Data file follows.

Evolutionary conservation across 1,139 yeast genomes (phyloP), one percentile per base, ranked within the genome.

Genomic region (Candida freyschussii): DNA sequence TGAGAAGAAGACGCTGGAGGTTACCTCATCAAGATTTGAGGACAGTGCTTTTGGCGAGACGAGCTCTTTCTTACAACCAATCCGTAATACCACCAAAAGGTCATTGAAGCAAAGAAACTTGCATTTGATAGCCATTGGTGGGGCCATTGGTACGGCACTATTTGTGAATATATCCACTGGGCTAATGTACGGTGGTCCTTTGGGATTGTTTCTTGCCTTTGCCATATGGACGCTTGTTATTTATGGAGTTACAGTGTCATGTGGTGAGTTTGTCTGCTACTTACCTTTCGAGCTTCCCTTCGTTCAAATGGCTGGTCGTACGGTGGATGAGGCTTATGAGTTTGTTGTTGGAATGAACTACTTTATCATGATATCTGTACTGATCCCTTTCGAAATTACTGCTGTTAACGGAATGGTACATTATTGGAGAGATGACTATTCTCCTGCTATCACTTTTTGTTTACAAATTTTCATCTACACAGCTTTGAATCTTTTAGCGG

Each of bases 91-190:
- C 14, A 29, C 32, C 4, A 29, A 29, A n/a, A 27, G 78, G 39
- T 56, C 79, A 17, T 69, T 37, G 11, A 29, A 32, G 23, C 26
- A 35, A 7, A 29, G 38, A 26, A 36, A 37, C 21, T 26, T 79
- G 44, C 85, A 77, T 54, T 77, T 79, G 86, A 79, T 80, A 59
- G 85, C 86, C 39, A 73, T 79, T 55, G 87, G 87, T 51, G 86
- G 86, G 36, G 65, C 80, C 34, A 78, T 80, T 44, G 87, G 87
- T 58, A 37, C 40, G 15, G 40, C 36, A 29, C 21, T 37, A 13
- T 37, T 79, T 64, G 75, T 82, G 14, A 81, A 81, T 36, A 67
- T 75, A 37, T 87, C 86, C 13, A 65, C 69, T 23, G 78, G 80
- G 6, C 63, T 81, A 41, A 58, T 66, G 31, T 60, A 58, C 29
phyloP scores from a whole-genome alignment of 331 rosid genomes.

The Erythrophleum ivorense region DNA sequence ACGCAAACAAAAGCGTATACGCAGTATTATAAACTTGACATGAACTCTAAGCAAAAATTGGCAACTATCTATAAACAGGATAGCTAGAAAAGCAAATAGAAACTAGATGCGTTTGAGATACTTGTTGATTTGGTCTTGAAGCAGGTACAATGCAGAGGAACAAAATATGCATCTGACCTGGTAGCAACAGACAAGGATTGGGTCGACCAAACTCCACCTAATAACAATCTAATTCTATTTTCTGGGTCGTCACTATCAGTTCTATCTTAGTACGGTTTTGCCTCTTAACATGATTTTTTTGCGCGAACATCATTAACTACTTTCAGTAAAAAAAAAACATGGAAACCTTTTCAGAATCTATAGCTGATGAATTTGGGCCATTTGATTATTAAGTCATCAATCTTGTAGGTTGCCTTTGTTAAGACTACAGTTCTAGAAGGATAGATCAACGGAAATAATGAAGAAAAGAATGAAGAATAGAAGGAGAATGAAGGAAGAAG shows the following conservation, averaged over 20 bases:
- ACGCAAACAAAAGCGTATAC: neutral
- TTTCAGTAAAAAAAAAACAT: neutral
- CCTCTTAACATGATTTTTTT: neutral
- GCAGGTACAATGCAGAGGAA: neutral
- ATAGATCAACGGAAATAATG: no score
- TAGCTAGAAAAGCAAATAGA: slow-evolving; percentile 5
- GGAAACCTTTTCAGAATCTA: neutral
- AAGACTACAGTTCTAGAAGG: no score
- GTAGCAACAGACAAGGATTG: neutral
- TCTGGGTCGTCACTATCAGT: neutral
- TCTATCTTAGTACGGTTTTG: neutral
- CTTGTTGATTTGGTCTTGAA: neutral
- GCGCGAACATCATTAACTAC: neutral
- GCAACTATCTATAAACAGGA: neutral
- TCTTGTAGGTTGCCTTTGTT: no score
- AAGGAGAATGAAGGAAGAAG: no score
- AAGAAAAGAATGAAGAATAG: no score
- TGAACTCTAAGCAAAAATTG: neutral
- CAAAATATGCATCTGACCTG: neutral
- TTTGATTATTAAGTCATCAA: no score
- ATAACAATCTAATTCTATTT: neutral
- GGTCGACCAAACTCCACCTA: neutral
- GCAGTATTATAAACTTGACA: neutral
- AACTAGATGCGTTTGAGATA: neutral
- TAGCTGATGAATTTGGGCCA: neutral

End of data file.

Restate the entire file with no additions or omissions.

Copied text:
Evolutionary conservation across 1,139 yeast genomes (phyloP), one percentile per base, ranked within the genome.

Genomic region (Candida freyschussii): DNA sequence TGAGAAGAAGACGCTGGAGGTTACCTCATCAAGATTTGAGGACAGTGCTTTTGGCGAGACGAGCTCTTTCTTACAACCAATCCGTAATACCACCAAAAGGTCATTGAAGCAAAGAAACTTGCATTTGATAGCCATTGGTGGGGCCATTGGTACGGCACTATTTGTGAATATATCCACTGGGCTAATGTACGGTGGTCCTTTGGGATTGTTTCTTGCCTTTGCCATATGGACGCTTGTTATTTATGGAGTTACAGTGTCATGTGGTGAGTTTGTCTGCTACTTACCTTTCGAGCTTCCCTTCGTTCAAATGGCTGGTCGTACGGTGGATGAGGCTTATGAGTTTGTTGTTGGAATGAACTACTTTATCATGATATCTGTACTGATCCCTTTCGAAATTACTGCTGTTAACGGAATGGTACATTATTGGAGAGATGACTATTCTCCTGCTATCACTTTTTGTTTACAAATTTTCATCTACACAGCTTTGAATCTTTTAGCGG

Each of bases 91-190:
- C 14, A 29, C 32, C 4, A 29, A 29, A n/a, A 27, G 78, G 39
- T 56, C 79, A 17, T 69, T 37, G 11, A 29, A 32, G 23, C 26
- A 35, A 7, A 29, G 38, A 26, A 36, A 37, C 21, T 26, T 79
- G 44, C 85, A 77, T 54, T 77, T 79, G 86, A 79, T 80, A 59
- G 85, C 86, C 39, A 73, T 79, T 55, G 87, G 87, T 51, G 86
- G 86, G 36, G 65, C 80, C 34, A 78, T 80, T 44, G 87, G 87
- T 58, A 37, C 40, G 15, G 40, C 36, A 29, C 21, T 37, A 13
- T 37, T 79, T 64, G 75, T 82, G 14, A 81, A 81, T 36, A 67
- T 75, A 37, T 87, C 86, C 13, A 65, C 69, T 23, G 78, G 80
- G 6, C 63, T 81, A 41, A 58, T 66, G 31, T 60, A 58, C 29
phyloP scores from a whole-genome alignment of 331 rosid genomes.

The Erythrophleum ivorense region DNA sequence ACGCAAACAAAAGCGTATACGCAGTATTATAAACTTGACATGAACTCTAAGCAAAAATTGGCAACTATCTATAAACAGGATAGCTAGAAAAGCAAATAGAAACTAGATGCGTTTGAGATACTTGTTGATTTGGTCTTGAAGCAGGTACAATGCAGAGGAACAAAATATGCATCTGACCTGGTAGCAACAGACAAGGATTGGGTCGACCAAACTCCACCTAATAACAATCTAATTCTATTTTCTGGGTCGTCACTATCAGTTCTATCTTAGTACGGTTTTGCCTCTTAACATGATTTTTTTGCGCGAACATCATTAACTACTTTCAGTAAAAAAAAAACATGGAAACCTTTTCAGAATCTATAGCTGATGAATTTGGGCCATTTGATTATTAAGTCATCAATCTTGTAGGTTGCCTTTGTTAAGACTACAGTTCTAGAAGGATAGATCAACGGAAATAATGAAGAAAAGAATGAAGAATAGAAGGAGAATGAAGGAAGAAG shows the following conservation, averaged over 20 bases:
- ACGCAAACAAAAGCGTATAC: neutral
- TTTCAGTAAAAAAAAAACAT: neutral
- CCTCTTAACATGATTTTTTT: neutral
- GCAGGTACAATGCAGAGGAA: neutral
- ATAGATCAACGGAAATAATG: no score
- TAGCTAGAAAAGCAAATAGA: slow-evolving; percentile 5
- GGAAACCTTTTCAGAATCTA: neutral
- AAGACTACAGTTCTAGAAGG: no score
- GTAGCAACAGACAAGGATTG: neutral
- TCTGGGTCGTCACTATCAGT: neutral
- TCTATCTTAGTACGGTTTTG: neutral
- CTTGTTGATTTGGTCTTGAA: neutral
- GCGCGAACATCATTAACTAC: neutral
- GCAACTATCTATAAACAGGA: neutral
- TCTTGTAGGTTGCCTTTGTT: no score
- AAGGAGAATGAAGGAAGAAG: no score
- AAGAAAAGAATGAAGAATAG: no score
- TGAACTCTAAGCAAAAATTG: neutral
- CAAAATATGCATCTGACCTG: neutral
- TTTGATTATTAAGTCATCAA: no score
- ATAACAATCTAATTCTATTT: neutral
- GGTCGACCAAACTCCACCTA: neutral
- GCAGTATTATAAACTTGACA: neutral
- AACTAGATGCGTTTGAGATA: neutral
- TAGCTGATGAATTTGGGCCA: neutral